One of the key success factors in developing a stewardship parish is the spiritual formation of parish leaders. This is an area where many parishes receive a failing grade.
If the “leaders” in a parish aren’t formed in a solid understanding of the spirituality of stewardship, how can we expect the rest of the parish to understand its meaning?
What can a parish do to rise above the rest and give itself a better-than-average chance to more fully develop stewardship within the faith community? A fundamental step is to make a serious effort in forming key parish leaders. You may be asking, “Who are we talking about here?” First and foremost, it starts with the pastor. Just because he’s an ordained minister doesn’t mean he fully understands – or even practices – the spirituality of stewardship.
Moving beyond the pastor, parishes must educate the members of key leadership groups, such as the Parish/Pastoral Council, Finance Council, and Parish Office Staff. In the hierarchy of parish organizations, these groups are often viewed as a tier above the rest and, therefore, are not in need of any stewardship formation. As a result, the stewardship formation of those key leaders is usually nonexistent. The assumption is that those individuals have more important things to do than to gain a better understanding of the spirituality of stewardship – after all, they’re the ones who plan for the future of the parish (Pastoral Council), decide how to spend the money brought in by the offertory (Finance Council), or deal with the day-to-day inner workings of the parish (Parish Staff). And, in most cases, these leaders are also responsible for so much more. This is why it is imperative for parishes to include such individuals in the formation process.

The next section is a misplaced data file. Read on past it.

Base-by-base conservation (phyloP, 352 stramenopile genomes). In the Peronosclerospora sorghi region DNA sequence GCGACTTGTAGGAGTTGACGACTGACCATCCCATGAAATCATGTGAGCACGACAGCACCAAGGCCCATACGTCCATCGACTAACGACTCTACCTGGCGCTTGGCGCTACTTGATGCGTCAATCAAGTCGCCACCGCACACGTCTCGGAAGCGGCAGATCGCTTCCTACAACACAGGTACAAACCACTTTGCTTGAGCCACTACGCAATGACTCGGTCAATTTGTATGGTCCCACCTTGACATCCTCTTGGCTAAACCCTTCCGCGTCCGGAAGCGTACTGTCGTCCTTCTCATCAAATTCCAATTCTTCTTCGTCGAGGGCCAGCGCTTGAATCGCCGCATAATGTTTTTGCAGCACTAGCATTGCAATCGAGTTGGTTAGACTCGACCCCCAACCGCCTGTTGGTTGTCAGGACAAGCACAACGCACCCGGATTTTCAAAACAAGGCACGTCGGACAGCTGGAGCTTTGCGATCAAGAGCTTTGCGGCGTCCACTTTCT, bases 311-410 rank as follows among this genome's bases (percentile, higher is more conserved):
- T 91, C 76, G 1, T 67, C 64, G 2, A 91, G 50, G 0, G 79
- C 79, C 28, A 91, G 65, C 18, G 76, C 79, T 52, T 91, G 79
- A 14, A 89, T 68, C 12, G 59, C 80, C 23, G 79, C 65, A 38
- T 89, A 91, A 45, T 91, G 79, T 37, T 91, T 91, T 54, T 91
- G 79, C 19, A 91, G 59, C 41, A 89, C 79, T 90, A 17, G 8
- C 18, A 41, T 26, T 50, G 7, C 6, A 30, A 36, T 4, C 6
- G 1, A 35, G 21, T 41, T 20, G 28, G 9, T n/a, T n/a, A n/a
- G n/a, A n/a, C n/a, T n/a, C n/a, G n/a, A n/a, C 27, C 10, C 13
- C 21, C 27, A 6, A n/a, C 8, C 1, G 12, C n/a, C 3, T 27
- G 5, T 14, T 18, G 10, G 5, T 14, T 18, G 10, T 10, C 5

But, wait, these are our leaders, and they’re all too busy to work stewardship formation into their agendas. You will likely hear this complaint from many members of these groups. Unfortunately, it is this kind of thinking that will ultimately lead to the demise of a parish’s stewardship efforts. This includes parishes just beginning this process, as well as those that have worked at developing stewardship for many years.
What can your parish do to take a first step in the right direction? Begin with the United States Bishops’ Pastoral Letter, Stewardship: A Disciple’s Response, as well as the Pastoral Letter from the Diocese of Wichita, The Pillars of Parish Stewardship. Both are brief and easy to read, and are solid tools for teaching the spirituality of stewardship. Both documents also include discussion questions, which have proven to be very helpful when further exploring stewardship spirituality. Click the links above for PDFs of each document.
If key leaders in your parish are clueless about what it really means to live stewardship as a way of life — both on a personal and parish level — then most of your stewardship efforts will be in vain.